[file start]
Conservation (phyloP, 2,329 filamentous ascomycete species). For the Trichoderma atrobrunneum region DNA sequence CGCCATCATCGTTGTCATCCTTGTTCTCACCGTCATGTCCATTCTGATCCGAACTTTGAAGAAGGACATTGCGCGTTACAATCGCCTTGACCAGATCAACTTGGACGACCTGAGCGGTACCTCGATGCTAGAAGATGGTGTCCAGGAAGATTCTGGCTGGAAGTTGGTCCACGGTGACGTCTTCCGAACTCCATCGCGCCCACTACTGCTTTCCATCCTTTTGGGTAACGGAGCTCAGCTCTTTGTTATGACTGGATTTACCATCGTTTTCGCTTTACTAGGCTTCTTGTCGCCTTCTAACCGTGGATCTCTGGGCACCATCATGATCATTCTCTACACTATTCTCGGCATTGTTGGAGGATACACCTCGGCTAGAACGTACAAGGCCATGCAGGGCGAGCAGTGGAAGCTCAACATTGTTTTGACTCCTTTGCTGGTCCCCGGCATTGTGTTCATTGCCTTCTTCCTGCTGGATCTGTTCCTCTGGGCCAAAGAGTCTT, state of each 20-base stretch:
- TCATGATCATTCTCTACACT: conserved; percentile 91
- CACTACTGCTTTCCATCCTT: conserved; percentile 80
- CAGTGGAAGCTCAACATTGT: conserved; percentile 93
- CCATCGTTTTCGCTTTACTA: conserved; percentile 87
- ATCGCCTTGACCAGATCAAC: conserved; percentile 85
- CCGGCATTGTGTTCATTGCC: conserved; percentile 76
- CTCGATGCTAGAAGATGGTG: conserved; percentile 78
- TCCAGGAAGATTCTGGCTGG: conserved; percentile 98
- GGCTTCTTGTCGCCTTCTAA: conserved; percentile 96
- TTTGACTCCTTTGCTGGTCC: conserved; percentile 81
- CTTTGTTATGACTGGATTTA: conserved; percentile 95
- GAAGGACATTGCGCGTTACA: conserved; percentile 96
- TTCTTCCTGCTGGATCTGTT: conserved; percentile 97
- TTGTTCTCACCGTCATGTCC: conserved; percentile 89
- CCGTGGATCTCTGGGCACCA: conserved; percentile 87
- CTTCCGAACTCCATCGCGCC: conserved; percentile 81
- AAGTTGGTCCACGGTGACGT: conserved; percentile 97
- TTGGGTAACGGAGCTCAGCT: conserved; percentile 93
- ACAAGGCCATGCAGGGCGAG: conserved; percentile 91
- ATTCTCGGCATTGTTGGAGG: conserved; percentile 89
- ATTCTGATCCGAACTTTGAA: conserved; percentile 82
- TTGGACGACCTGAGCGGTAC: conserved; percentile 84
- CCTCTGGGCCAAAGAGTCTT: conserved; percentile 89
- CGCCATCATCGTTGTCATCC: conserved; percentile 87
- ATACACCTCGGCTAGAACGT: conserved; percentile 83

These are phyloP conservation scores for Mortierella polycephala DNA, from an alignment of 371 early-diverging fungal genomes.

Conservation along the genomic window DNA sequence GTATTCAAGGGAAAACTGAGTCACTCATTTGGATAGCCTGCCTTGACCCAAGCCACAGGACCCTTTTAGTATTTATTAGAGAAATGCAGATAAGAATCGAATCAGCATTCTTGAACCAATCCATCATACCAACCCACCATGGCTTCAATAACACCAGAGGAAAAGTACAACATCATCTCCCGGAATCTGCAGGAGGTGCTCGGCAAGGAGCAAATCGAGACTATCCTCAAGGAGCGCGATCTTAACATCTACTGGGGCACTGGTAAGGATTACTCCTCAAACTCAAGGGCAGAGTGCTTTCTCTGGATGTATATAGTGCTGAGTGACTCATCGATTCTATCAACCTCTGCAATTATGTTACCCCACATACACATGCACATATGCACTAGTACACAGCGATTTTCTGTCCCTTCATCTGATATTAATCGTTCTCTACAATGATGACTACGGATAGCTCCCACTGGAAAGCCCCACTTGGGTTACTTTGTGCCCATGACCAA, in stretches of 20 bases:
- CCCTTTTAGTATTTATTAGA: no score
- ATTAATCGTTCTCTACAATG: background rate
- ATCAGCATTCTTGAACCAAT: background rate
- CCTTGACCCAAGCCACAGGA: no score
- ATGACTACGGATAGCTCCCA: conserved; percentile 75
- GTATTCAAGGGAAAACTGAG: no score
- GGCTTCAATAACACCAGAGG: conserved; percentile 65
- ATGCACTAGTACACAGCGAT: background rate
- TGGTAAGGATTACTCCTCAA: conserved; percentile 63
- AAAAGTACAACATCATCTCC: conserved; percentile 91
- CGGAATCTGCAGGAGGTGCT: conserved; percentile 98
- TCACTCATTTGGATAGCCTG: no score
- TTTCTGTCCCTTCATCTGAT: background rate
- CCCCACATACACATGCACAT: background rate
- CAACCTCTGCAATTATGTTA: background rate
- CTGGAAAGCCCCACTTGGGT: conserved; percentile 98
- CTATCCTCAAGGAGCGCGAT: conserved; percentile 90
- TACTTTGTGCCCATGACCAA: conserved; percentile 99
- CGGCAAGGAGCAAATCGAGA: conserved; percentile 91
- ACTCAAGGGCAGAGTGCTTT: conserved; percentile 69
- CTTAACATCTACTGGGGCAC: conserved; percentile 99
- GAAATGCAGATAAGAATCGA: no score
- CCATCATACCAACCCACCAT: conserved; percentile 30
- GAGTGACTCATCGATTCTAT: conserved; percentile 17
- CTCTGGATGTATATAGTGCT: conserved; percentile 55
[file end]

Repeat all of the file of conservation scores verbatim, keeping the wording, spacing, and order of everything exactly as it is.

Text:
Conservation (phyloP, 2,329 filamentous ascomycete species). For the Trichoderma atrobrunneum region DNA sequence CGCCATCATCGTTGTCATCCTTGTTCTCACCGTCATGTCCATTCTGATCCGAACTTTGAAGAAGGACATTGCGCGTTACAATCGCCTTGACCAGATCAACTTGGACGACCTGAGCGGTACCTCGATGCTAGAAGATGGTGTCCAGGAAGATTCTGGCTGGAAGTTGGTCCACGGTGACGTCTTCCGAACTCCATCGCGCCCACTACTGCTTTCCATCCTTTTGGGTAACGGAGCTCAGCTCTTTGTTATGACTGGATTTACCATCGTTTTCGCTTTACTAGGCTTCTTGTCGCCTTCTAACCGTGGATCTCTGGGCACCATCATGATCATTCTCTACACTATTCTCGGCATTGTTGGAGGATACACCTCGGCTAGAACGTACAAGGCCATGCAGGGCGAGCAGTGGAAGCTCAACATTGTTTTGACTCCTTTGCTGGTCCCCGGCATTGTGTTCATTGCCTTCTTCCTGCTGGATCTGTTCCTCTGGGCCAAAGAGTCTT, state of each 20-base stretch:
- TCATGATCATTCTCTACACT: conserved; percentile 91
- CACTACTGCTTTCCATCCTT: conserved; percentile 80
- CAGTGGAAGCTCAACATTGT: conserved; percentile 93
- CCATCGTTTTCGCTTTACTA: conserved; percentile 87
- ATCGCCTTGACCAGATCAAC: conserved; percentile 85
- CCGGCATTGTGTTCATTGCC: conserved; percentile 76
- CTCGATGCTAGAAGATGGTG: conserved; percentile 78
- TCCAGGAAGATTCTGGCTGG: conserved; percentile 98
- GGCTTCTTGTCGCCTTCTAA: conserved; percentile 96
- TTTGACTCCTTTGCTGGTCC: conserved; percentile 81
- CTTTGTTATGACTGGATTTA: conserved; percentile 95
- GAAGGACATTGCGCGTTACA: conserved; percentile 96
- TTCTTCCTGCTGGATCTGTT: conserved; percentile 97
- TTGTTCTCACCGTCATGTCC: conserved; percentile 89
- CCGTGGATCTCTGGGCACCA: conserved; percentile 87
- CTTCCGAACTCCATCGCGCC: conserved; percentile 81
- AAGTTGGTCCACGGTGACGT: conserved; percentile 97
- TTGGGTAACGGAGCTCAGCT: conserved; percentile 93
- ACAAGGCCATGCAGGGCGAG: conserved; percentile 91
- ATTCTCGGCATTGTTGGAGG: conserved; percentile 89
- ATTCTGATCCGAACTTTGAA: conserved; percentile 82
- TTGGACGACCTGAGCGGTAC: conserved; percentile 84
- CCTCTGGGCCAAAGAGTCTT: conserved; percentile 89
- CGCCATCATCGTTGTCATCC: conserved; percentile 87
- ATACACCTCGGCTAGAACGT: conserved; percentile 83

These are phyloP conservation scores for Mortierella polycephala DNA, from an alignment of 371 early-diverging fungal genomes.

Conservation along the genomic window DNA sequence GTATTCAAGGGAAAACTGAGTCACTCATTTGGATAGCCTGCCTTGACCCAAGCCACAGGACCCTTTTAGTATTTATTAGAGAAATGCAGATAAGAATCGAATCAGCATTCTTGAACCAATCCATCATACCAACCCACCATGGCTTCAATAACACCAGAGGAAAAGTACAACATCATCTCCCGGAATCTGCAGGAGGTGCTCGGCAAGGAGCAAATCGAGACTATCCTCAAGGAGCGCGATCTTAACATCTACTGGGGCACTGGTAAGGATTACTCCTCAAACTCAAGGGCAGAGTGCTTTCTCTGGATGTATATAGTGCTGAGTGACTCATCGATTCTATCAACCTCTGCAATTATGTTACCCCACATACACATGCACATATGCACTAGTACACAGCGATTTTCTGTCCCTTCATCTGATATTAATCGTTCTCTACAATGATGACTACGGATAGCTCCCACTGGAAAGCCCCACTTGGGTTACTTTGTGCCCATGACCAA, in stretches of 20 bases:
- CCCTTTTAGTATTTATTAGA: no score
- ATTAATCGTTCTCTACAATG: background rate
- ATCAGCATTCTTGAACCAAT: background rate
- CCTTGACCCAAGCCACAGGA: no score
- ATGACTACGGATAGCTCCCA: conserved; percentile 75
- GTATTCAAGGGAAAACTGAG: no score
- GGCTTCAATAACACCAGAGG: conserved; percentile 65
- ATGCACTAGTACACAGCGAT: background rate
- TGGTAAGGATTACTCCTCAA: conserved; percentile 63
- AAAAGTACAACATCATCTCC: conserved; percentile 91
- CGGAATCTGCAGGAGGTGCT: conserved; percentile 98
- TCACTCATTTGGATAGCCTG: no score
- TTTCTGTCCCTTCATCTGAT: background rate
- CCCCACATACACATGCACAT: background rate
- CAACCTCTGCAATTATGTTA: background rate
- CTGGAAAGCCCCACTTGGGT: conserved; percentile 98
- CTATCCTCAAGGAGCGCGAT: conserved; percentile 90
- TACTTTGTGCCCATGACCAA: conserved; percentile 99
- CGGCAAGGAGCAAATCGAGA: conserved; percentile 91
- ACTCAAGGGCAGAGTGCTTT: conserved; percentile 69
- CTTAACATCTACTGGGGCAC: conserved; percentile 99
- GAAATGCAGATAAGAATCGA: no score
- CCATCATACCAACCCACCAT: conserved; percentile 30
- GAGTGACTCATCGATTCTAT: conserved; percentile 17
- CTCTGGATGTATATAGTGCT: conserved; percentile 55